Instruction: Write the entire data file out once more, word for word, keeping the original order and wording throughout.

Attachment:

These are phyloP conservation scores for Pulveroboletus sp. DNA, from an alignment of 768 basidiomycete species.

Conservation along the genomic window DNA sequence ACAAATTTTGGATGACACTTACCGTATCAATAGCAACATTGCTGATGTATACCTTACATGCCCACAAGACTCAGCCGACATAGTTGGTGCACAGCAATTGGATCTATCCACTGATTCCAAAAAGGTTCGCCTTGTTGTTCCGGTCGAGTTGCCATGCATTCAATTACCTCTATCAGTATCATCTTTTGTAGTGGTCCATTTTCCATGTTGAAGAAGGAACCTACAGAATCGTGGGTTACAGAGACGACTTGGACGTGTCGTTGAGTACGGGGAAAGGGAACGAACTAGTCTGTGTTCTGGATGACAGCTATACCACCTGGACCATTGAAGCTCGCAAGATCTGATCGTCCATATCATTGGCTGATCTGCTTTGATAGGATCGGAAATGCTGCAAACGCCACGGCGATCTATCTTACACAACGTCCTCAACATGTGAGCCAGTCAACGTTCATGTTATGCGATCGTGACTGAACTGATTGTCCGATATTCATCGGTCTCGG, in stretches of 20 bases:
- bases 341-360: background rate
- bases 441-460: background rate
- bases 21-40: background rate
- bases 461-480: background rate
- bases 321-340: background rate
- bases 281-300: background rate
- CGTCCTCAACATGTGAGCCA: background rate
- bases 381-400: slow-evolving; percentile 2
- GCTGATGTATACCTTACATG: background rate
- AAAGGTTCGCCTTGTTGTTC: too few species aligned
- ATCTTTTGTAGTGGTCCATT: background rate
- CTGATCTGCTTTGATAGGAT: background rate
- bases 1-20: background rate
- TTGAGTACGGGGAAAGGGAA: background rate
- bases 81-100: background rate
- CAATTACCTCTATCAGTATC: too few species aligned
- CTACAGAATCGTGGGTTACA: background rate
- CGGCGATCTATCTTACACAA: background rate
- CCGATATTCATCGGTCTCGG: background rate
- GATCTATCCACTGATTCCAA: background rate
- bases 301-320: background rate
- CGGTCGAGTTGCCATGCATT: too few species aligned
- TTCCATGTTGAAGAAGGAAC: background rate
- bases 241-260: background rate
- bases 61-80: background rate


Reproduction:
These are phyloP conservation scores for Pulveroboletus sp. DNA, from an alignment of 768 basidiomycete species.

Conservation along the genomic window DNA sequence ACAAATTTTGGATGACACTTACCGTATCAATAGCAACATTGCTGATGTATACCTTACATGCCCACAAGACTCAGCCGACATAGTTGGTGCACAGCAATTGGATCTATCCACTGATTCCAAAAAGGTTCGCCTTGTTGTTCCGGTCGAGTTGCCATGCATTCAATTACCTCTATCAGTATCATCTTTTGTAGTGGTCCATTTTCCATGTTGAAGAAGGAACCTACAGAATCGTGGGTTACAGAGACGACTTGGACGTGTCGTTGAGTACGGGGAAAGGGAACGAACTAGTCTGTGTTCTGGATGACAGCTATACCACCTGGACCATTGAAGCTCGCAAGATCTGATCGTCCATATCATTGGCTGATCTGCTTTGATAGGATCGGAAATGCTGCAAACGCCACGGCGATCTATCTTACACAACGTCCTCAACATGTGAGCCAGTCAACGTTCATGTTATGCGATCGTGACTGAACTGATTGTCCGATATTCATCGGTCTCGG, in stretches of 20 bases:
- bases 341-360: background rate
- bases 441-460: background rate
- bases 21-40: background rate
- bases 461-480: background rate
- bases 321-340: background rate
- bases 281-300: background rate
- CGTCCTCAACATGTGAGCCA: background rate
- bases 381-400: slow-evolving; percentile 2
- GCTGATGTATACCTTACATG: background rate
- AAAGGTTCGCCTTGTTGTTC: too few species aligned
- ATCTTTTGTAGTGGTCCATT: background rate
- CTGATCTGCTTTGATAGGAT: background rate
- bases 1-20: background rate
- TTGAGTACGGGGAAAGGGAA: background rate
- bases 81-100: background rate
- CAATTACCTCTATCAGTATC: too few species aligned
- CTACAGAATCGTGGGTTACA: background rate
- CGGCGATCTATCTTACACAA: background rate
- CCGATATTCATCGGTCTCGG: background rate
- GATCTATCCACTGATTCCAA: background rate
- bases 301-320: background rate
- CGGTCGAGTTGCCATGCATT: too few species aligned
- TTCCATGTTGAAGAAGGAAC: background rate
- bases 241-260: background rate
- bases 61-80: background rate